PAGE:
Only hydrogen and helium (plus very small traces of a few other elements) existed in the early universe, so the first stars must have been made purely of hydrogen and helium. What kind of impact would that have had on how those galaxies looked and how they evolved?
"That epic of the first stars and galaxies is really what we're after with JWST," Straughn said.
But that's just the tip of the iceberg.
"The really great thing about telescopes like Webb is that they're such general-purpose observatories," Straughn said. "It's an observatory that will cover the entire breadth of the universe, from our own cosmic backyard of the solar system, all the way out to the most distant things that we can't even see yet."
The segments featuring people like Straughn, who speaks passionately and excitedly about JWST, are another strong point of "Telescope," and another element of science documentaries that can be taken for granted.
"As a documentary filmmaker, what you look for is people who are able to talk about what they know about, but who are also able to convey their humanity," Kahn told Space.com. Referring to the scientists he interviewed for the documentary, Kahn said, "Their passion [for] their subject and their life study is so infectious and so wonderful. When you start to probe that part of the scientists' minds and hearts, you suddenly open up this wellspring of marvelous drama, which is very exciting from a filmmaking standpoint to get at. Too often, science programming is trying to get all the information in — which is terribly important, we have to get that, too — but sometimes the emotion of the scientists themselves doesn't make it."
Kahn is an amateur telescope maker, and he got to know Matt Mountain because of his homemade telescope. Mountain, among other things, is the telescope scientist for JWST, and he is featured prominently in the film. Kahn began filming at Goddard two years ago, he said. During that time, he received some funding from the Northrop Grumman Foundation (Northrop Grumman is NASA's primary contractor for building JWST). Kahn began development of the documentary with Discovery channel about a year ago, a Discovery representative said.
"Telescope" is a well-done promotion for JWST that will convey to just about any viewer the reasons why people, not just scientists, should be excited about this instrument. While it is not an in-depth look at the science, technology or history of JWST, it does discuss the many, many ways that the mission could fail — for example, the telescope has to unfold from its cramped payload fairing, unfurling like a butterfly emerging from a cocoon. If any part of that unfolding process goes wrong, the telescope could be effectively useless. In addition, it orbits too far from home to be repaired by a space shuttle mission (if there were still any space shuttles). And the documentary does not pursue this question any further: What would it mean for NASA if an overbudget, multibillion-dollar project did not operate optimally, or not at all?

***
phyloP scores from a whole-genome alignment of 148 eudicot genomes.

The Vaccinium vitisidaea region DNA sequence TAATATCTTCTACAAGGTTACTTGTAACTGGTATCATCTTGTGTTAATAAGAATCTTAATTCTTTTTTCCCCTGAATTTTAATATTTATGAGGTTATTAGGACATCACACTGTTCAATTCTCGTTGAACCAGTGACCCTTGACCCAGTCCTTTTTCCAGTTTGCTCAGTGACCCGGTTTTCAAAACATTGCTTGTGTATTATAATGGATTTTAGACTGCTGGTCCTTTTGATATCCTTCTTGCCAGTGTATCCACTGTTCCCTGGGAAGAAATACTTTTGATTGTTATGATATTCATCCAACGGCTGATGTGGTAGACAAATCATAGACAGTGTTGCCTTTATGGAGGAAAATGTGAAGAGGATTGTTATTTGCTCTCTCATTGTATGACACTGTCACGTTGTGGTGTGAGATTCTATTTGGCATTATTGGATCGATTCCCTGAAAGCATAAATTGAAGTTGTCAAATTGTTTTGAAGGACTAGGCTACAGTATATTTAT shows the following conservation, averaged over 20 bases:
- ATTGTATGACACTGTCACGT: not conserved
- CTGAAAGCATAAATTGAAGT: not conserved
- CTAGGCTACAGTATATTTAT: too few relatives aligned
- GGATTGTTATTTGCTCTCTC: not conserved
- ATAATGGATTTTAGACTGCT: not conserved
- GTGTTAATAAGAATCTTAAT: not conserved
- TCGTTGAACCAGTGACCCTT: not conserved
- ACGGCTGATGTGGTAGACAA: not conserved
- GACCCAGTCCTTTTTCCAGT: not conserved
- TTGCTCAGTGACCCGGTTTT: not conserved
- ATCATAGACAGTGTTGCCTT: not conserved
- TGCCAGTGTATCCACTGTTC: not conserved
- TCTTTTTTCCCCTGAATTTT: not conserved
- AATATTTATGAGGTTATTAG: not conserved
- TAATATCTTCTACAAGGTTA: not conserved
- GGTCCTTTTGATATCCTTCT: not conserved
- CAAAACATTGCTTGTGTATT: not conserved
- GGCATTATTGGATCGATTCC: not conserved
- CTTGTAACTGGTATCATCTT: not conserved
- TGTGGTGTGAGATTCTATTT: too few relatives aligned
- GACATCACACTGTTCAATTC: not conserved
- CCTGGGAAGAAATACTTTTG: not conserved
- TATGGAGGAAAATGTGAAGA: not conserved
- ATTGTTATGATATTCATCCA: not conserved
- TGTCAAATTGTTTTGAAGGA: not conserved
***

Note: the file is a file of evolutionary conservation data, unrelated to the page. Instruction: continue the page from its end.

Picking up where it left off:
But those are heavy questions, and the consequences of a mission failure are best-explored when the potential benefits of the mission are fully understood as well. As I've said before in this essay, the ability to fully convey the potential awesomeness that JWST could beam down to Earth is not always easy. If "Telescope" seems like a simple look at this mission, it's because sometimes the simplest things take the most care to convey.
"I think to reach out into the dark and to discover things, one has to take risks," Kahn said. "I think that that's what great nations do, and what great scientists do: take risks. So of course it’s a high-stakes mission. But nothing dared, nothing gained.
"I think that it is missions like this that teach us to be bold, Kahn said. "Observing these people working together — it's given me courage, really honestly, in my own life. It's given me courage to be bold. Because I think that when you see people willing to spend years of their lives to build something that pushes the limits of what is possible, it's infectious. It's not enough to just get by. It's not enough to do what you did before. You have to push the limit of what you yourself are capable of," Kahn said.
"Telescope" will air on the Discovery Channel on Saturday, Feb. 20, at 9 p.m./8 p.m. Central. Check local listings.
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Calla Cofield joined Space.com's crew in October 2014. She enjoys writing about black holes, exploding stars, ripples in space-time, science in comic books, and all the mysteries of the cosmos. Prior to joining Space.com Calla worked as a freelance writer, with her work appearing in APS News, Symmetry magazine, Scientific American, Nature News, Physics World, and others. From 2010 to 2014 she was a producer for The Physics Central Podcast. Previously, Calla worked at the American Museum of Natural History in New York City (hands down the best office building ever) and SLAC National Accelerator Laboratory in California. Calla studied physics at the University of Massachusetts, Amherst and is originally from Sandy, Utah. In 2018, Calla left Space.com to join NASA's Jet Propulsion Laboratory media team where she oversees astronomy, physics, exoplanets and the Cold Atom Lab mission. She has been underground at three of the largest particle accelerators in the world and would really like to know what the heck dark matter is. Contact Calla via: E-Mail – Twitter